In this book, O'Brien's primary definition of Appalachia exists in relationship to his roots. He grew up in Philadelphia, one of ten children born to Appalachian-born parents who moved away from Piedmont, West Virginia, in the 1940s because of the lack of work and the disgrace of his grandfather's public suicide. The first part of the book describes the positive gifts his father gave him, gifts he has passed along to his son: love of vocabulary, subsistence living, hunting, fishing, and gardening. The author fondly remembers family trips to West Virginia with his parents, though he notices some discomfort on his father's part during those visits.
Their relationship begins to deteriorate when John announces that he is going to college. His dad reacts by laughing at him and saying, "we [have] our place in the world and trying to change it [is] dangerous"(32). O'Brien chooses to attend college because "the thought of living like my dad depressed me. . . . I thought college might help me escape his life" (33). O'Brien also hoped to counteract his dad's fatalistic message which went something like: "Keep your head and expectations down, and you might slip by unnoticed. Don't be making too much of yourself in your mind. . . . Hope create[s] disappointment and ambition invite[s] tragedy" (23). Later in the book, his dad visits him in West Virginia only to insult him for writing fiction ("a pack of lies") and labels his son a "bullshit artist" (229). Clearly his son's success clearly threatened his father.
O'Brien's definition of self based on his fractious relationship with his family resonated in the essays of working class academics in This Fine Place So Far from Home, a book edited by Dews and Law which considers the estrangement most academics feel when they return to their home community more educated than anyone else in their families and in jobs that have moved them upward in class. It reminded me of a down home lecture many Appalachian parents give to their children who go to college: "Don't get above your raisings!" Though many working class parents truly want a better life for their children, O'Brien's father did not.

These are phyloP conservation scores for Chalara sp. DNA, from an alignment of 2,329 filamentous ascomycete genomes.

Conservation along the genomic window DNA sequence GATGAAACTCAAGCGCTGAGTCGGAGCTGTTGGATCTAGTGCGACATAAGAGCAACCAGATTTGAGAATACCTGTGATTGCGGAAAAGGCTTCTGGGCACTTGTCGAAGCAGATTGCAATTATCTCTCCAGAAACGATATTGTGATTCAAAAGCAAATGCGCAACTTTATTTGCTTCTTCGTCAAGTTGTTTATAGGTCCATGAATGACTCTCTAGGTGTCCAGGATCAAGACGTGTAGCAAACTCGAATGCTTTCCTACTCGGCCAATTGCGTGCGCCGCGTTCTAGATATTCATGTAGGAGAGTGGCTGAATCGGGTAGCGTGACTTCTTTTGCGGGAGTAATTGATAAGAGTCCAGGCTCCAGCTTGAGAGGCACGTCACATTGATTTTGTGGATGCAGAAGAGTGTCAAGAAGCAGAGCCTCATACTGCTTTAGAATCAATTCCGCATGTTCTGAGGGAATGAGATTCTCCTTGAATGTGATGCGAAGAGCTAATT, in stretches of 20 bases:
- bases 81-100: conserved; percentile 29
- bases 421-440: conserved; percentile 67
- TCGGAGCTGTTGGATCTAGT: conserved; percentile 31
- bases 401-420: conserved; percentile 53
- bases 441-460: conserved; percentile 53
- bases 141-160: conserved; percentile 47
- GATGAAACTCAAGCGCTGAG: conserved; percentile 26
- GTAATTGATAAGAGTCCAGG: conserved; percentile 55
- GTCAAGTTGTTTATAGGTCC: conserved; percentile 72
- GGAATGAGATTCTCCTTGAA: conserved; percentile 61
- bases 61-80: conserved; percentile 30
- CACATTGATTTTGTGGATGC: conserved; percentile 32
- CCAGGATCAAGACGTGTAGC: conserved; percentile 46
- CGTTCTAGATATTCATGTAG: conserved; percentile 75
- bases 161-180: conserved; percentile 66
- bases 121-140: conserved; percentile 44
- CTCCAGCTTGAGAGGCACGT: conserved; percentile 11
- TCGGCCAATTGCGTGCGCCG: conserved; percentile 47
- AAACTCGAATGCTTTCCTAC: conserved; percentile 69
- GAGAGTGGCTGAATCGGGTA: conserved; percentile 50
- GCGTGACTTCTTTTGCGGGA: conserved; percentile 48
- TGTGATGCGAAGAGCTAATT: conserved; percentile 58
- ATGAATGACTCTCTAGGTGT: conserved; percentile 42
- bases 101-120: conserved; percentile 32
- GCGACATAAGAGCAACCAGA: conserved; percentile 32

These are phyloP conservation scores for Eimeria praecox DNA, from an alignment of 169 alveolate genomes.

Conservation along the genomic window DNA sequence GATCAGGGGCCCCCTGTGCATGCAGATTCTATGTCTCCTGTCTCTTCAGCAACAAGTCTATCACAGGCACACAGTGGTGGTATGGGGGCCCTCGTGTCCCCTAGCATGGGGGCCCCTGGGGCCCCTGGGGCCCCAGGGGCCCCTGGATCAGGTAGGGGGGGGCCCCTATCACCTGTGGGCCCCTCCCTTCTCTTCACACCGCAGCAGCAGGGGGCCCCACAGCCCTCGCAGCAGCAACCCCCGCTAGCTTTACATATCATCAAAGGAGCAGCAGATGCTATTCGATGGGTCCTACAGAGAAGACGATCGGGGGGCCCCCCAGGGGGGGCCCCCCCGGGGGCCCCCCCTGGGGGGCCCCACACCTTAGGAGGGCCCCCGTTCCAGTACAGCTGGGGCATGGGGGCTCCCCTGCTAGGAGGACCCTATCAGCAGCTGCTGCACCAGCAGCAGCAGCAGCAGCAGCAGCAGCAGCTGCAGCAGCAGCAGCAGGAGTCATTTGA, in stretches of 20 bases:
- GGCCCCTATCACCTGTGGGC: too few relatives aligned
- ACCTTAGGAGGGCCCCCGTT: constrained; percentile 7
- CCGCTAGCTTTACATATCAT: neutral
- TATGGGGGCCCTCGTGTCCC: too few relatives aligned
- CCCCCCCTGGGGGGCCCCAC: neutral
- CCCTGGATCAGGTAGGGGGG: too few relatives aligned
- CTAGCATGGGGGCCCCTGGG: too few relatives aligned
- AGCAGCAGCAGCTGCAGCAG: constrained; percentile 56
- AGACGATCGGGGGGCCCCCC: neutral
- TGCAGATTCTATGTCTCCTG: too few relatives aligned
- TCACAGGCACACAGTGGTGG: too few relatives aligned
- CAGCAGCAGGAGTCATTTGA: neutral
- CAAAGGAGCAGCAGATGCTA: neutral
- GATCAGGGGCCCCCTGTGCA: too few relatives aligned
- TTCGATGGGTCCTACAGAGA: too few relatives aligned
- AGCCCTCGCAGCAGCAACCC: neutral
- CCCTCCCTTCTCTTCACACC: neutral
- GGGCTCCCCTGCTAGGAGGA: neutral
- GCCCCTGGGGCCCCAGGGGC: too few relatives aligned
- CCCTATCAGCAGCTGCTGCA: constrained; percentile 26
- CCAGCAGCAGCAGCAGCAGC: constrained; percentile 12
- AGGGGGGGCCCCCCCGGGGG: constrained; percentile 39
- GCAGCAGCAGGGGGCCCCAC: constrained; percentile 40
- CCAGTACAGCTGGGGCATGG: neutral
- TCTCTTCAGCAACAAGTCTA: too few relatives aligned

While I thoroughly recommend this book, I located some problems. First, I was disturbed by some misinformation. O'Brien credits Olive Dame Campbell, the founder of the John C. Campbell Folk School in Brasstown, North Carolina, with the founding of the Pine Mountain Settlement School in Kentucky; Katherine Pettit founded the school (Whisnant). Second, I found it ironic that when he returned to Appalachia to find his roots, O'Brien never mentions visiting his father and mother's families, the O'Briens and the Bells, in nearby Piedmont, a place he often visited as a child, until the day of his father's funeral (which he decides not to attend).
Finally, O'Brien's focus on Appalachian fatalism disturbs me the most. He believes that his father's despair "had a great deal to do with . . . Appalachian fatalism—a profound sense that you are fundamentally inferior and that life is absurd and hopeless" (24). He ends his book with a reflection on his male ancestors: "It comes down to fathers and sons. Who owes what to whom? Where does trouble begin and end? Sometimes I think my grandfather, father, my son, and I are variations on a single personality meant to carry some dark message" (303). Because those inventing Appalachia have labeled fatalistic thinking as one reason Appalachia falls behind the rest of the nation (though the region's problems are too complex to oversimplify with a single cause), I fear that readers might make the same inference when the fatalism could be an O'Brien family trait.
Despite those objections, O'Brien presents a compassionate view of the region, and I am pleased that Knopf Publishing, a national as opposed to a regional press, recognized the value of the book; it will reach a broader audience. The book is also doing reasonably well in Amazon ratings. O'Brien knows the heart of Appalachia is not place-bound but possibly person-bound. His father's Appalachian roots exist in him, and he is passing that to his son. O'Brien achieves a reconciliation of sorts by writing this book and listening to his own heart where perhaps he is more at home than ever before.
Batteau, Allen W. The Invention of Appalachia. Tuscon, AZ: The U of Arizona P, 1990.
Dews, Carolyn Leste, and C.L. Barney Law. This Fine Place So Far From Home: Voices of
Academics from the Working-class. Philadelphia, PA: Temple UP, 1995.
Jones, Loyal. Faith and Meaning in the Southern Uplands. Urbana, IL: U of Illinois P, 1999.
Whisnant, David E. All That Is Native and Fine: The Politics of Culture in an American Region.
Chapel Hill, NC: U of North Carolina P, 1983.